This blog will not be adding more posts but will remain open for you to access the information that will remain here.

Tuesday, May 4, 2010

Spring Cleaning the Pantry

by: Chiot's Run

Spring cleaning not only applies to the house, but also to the pantry! This is the time of year when I start to make a concerted effort to eat up goods the goods I preserved last summer. Soon enough I'll be pulling out the canning pots and filing jars with this summer's bounty and packing the freezer with fresh berries. This means I must start preparing now. The last thing I want is to end up with jar and jars of stuff from years past and have to throw some of it away. I'm not one to waste food, especially food that I spent time and energy growing and preserving.



This is the perfect time of year to start using up pantry goods. With the coming of warmer weather comes the feeling of optimism. I no longer feel the need to conserve my food resources to make sure they last through the long winter. Those feelings give way to the hope of summer bounty and I finally feel safe eating up the last few jars of tomatoes. I know that in a few months, my tiny tomato seedlings will be producing pounds of fresh summer fruit that will be eaten fresh and canned for next winter.



I find myself often in the pantry looking over jars of goods deciding what I want to make for dinner. If I spot a few jars of tomatoes, pepper relish, fire roasted red & jalapeno pepper, and a few jars of chutney, I'll make a big pot of chili. From the freezer I'll add some ground venison, beef stock and some frozen beet greens or spinach. If I'm lucky I'll have a bottle of beer as well to add for good measure. A few heirloom beans will also get added to the pot if there are any left in the pantry. If we have some frozen milk left from our winter stores, I'll make some fresh mozzarella, and who doesn't love a sprinkling of fresh spring chives on top of any dish this time of year?



If I find myself with a lot of extra tomatoes, I'll make up a big batch of marinara. This will top fresh homemade pasta, or even a pan of lasagna if I have the time and energy to make cheese and noodles.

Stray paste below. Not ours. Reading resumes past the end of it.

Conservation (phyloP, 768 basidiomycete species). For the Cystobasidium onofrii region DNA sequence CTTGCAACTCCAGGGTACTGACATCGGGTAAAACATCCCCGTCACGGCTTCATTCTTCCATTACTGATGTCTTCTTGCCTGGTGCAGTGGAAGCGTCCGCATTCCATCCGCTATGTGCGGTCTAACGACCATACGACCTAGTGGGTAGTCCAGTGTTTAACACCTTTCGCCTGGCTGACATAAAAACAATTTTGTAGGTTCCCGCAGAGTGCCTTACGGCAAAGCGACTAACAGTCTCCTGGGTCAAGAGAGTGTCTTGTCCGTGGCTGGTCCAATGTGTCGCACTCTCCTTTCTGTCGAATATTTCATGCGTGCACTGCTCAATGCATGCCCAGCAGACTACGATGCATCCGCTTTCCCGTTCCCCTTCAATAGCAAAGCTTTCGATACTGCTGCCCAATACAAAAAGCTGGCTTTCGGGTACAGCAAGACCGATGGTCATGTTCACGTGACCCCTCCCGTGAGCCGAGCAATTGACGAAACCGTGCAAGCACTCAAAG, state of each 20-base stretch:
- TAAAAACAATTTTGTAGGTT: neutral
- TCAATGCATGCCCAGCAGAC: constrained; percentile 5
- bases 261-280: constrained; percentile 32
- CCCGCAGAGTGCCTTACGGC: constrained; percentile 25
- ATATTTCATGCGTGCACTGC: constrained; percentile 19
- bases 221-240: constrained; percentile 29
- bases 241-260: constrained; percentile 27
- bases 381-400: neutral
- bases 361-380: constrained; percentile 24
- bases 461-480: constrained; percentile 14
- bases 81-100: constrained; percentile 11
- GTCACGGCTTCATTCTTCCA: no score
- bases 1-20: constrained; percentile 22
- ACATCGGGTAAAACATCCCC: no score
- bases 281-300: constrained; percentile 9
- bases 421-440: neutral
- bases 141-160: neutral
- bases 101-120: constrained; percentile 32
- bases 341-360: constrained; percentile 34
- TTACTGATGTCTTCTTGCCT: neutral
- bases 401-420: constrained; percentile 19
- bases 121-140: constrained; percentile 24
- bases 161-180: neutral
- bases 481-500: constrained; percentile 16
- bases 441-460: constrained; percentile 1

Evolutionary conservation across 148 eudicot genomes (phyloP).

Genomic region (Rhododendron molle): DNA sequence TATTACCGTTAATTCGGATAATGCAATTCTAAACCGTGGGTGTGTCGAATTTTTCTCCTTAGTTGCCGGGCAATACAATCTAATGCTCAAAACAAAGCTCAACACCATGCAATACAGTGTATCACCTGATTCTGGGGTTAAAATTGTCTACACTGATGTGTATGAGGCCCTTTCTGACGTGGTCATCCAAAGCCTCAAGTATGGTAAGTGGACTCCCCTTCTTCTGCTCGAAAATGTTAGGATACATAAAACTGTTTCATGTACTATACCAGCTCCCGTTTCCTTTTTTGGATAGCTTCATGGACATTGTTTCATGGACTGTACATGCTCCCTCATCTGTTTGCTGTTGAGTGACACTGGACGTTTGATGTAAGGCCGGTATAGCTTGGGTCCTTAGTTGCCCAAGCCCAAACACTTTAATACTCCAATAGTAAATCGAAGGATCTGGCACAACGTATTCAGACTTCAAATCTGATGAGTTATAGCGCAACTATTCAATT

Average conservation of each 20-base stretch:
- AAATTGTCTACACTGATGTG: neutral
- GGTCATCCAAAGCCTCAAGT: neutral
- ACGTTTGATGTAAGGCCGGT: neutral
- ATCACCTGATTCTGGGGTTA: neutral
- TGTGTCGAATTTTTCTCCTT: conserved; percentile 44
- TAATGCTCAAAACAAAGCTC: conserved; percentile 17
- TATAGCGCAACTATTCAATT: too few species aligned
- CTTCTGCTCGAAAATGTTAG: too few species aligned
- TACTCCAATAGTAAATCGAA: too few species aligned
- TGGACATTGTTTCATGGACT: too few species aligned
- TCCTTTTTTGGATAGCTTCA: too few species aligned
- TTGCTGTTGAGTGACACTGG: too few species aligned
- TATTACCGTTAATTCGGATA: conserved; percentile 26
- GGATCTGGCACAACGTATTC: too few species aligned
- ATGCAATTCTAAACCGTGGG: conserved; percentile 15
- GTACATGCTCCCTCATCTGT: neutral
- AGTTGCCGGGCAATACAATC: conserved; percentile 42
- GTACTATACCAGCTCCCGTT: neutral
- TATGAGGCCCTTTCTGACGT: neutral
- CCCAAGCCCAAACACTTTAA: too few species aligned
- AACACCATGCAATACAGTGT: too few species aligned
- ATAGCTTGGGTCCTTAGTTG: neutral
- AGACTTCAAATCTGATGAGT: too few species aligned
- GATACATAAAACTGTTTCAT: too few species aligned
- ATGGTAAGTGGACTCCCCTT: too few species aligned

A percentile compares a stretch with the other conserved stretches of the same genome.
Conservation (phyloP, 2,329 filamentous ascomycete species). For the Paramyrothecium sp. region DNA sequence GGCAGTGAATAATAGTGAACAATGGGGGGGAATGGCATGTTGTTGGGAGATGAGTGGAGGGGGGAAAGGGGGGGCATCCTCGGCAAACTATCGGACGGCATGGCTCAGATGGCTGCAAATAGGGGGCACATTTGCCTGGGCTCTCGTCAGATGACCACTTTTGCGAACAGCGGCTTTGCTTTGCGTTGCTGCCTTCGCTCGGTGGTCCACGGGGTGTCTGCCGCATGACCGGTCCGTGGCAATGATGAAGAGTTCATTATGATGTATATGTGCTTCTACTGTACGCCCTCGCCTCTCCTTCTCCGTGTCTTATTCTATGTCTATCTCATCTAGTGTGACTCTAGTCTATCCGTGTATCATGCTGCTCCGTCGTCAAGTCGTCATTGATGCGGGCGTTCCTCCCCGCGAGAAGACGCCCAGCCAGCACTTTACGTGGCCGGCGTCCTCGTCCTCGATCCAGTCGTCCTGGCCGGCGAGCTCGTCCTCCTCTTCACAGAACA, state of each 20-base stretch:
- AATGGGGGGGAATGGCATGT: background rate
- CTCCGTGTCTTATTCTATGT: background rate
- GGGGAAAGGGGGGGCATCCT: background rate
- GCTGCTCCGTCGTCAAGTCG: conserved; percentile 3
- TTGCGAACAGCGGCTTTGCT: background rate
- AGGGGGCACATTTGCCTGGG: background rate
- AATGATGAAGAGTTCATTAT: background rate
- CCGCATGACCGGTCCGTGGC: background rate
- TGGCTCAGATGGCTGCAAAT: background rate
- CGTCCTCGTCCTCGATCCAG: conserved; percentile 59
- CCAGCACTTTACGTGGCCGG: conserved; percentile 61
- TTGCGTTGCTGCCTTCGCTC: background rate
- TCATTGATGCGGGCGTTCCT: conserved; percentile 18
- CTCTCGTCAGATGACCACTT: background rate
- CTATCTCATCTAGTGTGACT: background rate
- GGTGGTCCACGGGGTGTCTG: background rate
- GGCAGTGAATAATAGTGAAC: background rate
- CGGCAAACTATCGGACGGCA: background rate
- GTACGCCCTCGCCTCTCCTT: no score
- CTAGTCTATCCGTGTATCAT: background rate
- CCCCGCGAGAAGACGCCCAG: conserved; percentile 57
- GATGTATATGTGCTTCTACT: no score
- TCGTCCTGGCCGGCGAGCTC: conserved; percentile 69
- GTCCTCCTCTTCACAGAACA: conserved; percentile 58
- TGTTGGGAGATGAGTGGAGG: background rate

Not only do all these dishes help clean out the pantry of last year's bounty and make way for the new, they help save me time during this busy season in the garden. A big batch of of chili can be eaten on for many days as can a big pan of lasagna (and they get better with age). If I make an extra big batch I'll freeze it in meal sized portions for quick meals during the busy days of spring and early summer. My goal is to have most of the jars in the pantry empty by tomato canning season and to have most of the berries eaten from the freezer before the strawberries come on.

Do you make a concerted effort to eat up items in your pantry to make way for the new season's bounty?

I can also be found at Chiot's Run where I blog daily about gardening, cooking, local eating, beekeeping, and all kinds of stuff. You can also find me at Not Dabbling in Normal.

8 comments:

Carol said...

Those jars of tomatoes sure brought back memories. Nothing tasted so good as a meal from the garden...spinach for lunch...or fresh dug potatoes. I think that was when I really enjoyed fixing a meal...and most of it on a wood stove.

www.wildlifearoundus.blogspot.com

Rachel B. said...

I have a few jars of pickles left and pickled beets. I need to start taking them for lumch again. I have some "apple butter" that didn't turn out well to use. I think apple bread is in the future. I have two more jars of blackberry jam left which I want to hold me over until raspberry season. Sorry, not a fan of strawberries. I must make more jam. I wanted to give to more people than I did.

Missus @ Escape to the Farm said...

Cleaning out my freezers (yes, more than one) is on my current to-do list in order to prepare for this season's produce.

I foresee a LOT of tomato soup in our future..

Tree Huggin Momma said...

I like to clean out the pantry and freezer this time of year as well. Since we have 2 freezers (1 chest and 1 with the fridge) I make an effort to clean out, defrost and shut down the chest freezer. I like it empty by June 1 and I don't usually start filling it again until late summer/ early fall. Since I don't can (yet) I don't have to worry about that, but I try to use up any commercially canned goods and dry goods so we have fresher stuff.

Chile said...

I'm never sure how long it's safe to keep my home-canned things. A year? Two years? Three?

I do make a concerted effort to clean it out but I still have some older goods. Should I dispose of them?

Tree Huggin Momma said...

Chile - I grew up with home canned goods, and we had some for years. Our rule was to use the oldest first, but often some things just grew better than we liked to eat it (Sauerkraut). So we checked the lids for seal. If the seal was suspect the contents were boiled and tossed. Upon opening any signs of spoilage, visual, smell or taste (meant the contents were tossed) but I am sure if you google shelf life of home canned goods you will find some general guidelines.

Chiot's Run said...

I will keep & eat canned goods for up to 2 years. The taste starts to go the longer things are canned (or so I've heard). I will keep jams/jellies for 3 years. Often we don't have enough canned goods to last too long. I'd keep fruit and pickled and acidic items longer than I'd keep beans & non-acid canned goods. But that's just a personal rule.

Gremlina said...

you've described a nightly routine & that feeling of replenishment. The next harvest is on its way! &, my husband will be jealous I found this co-op first!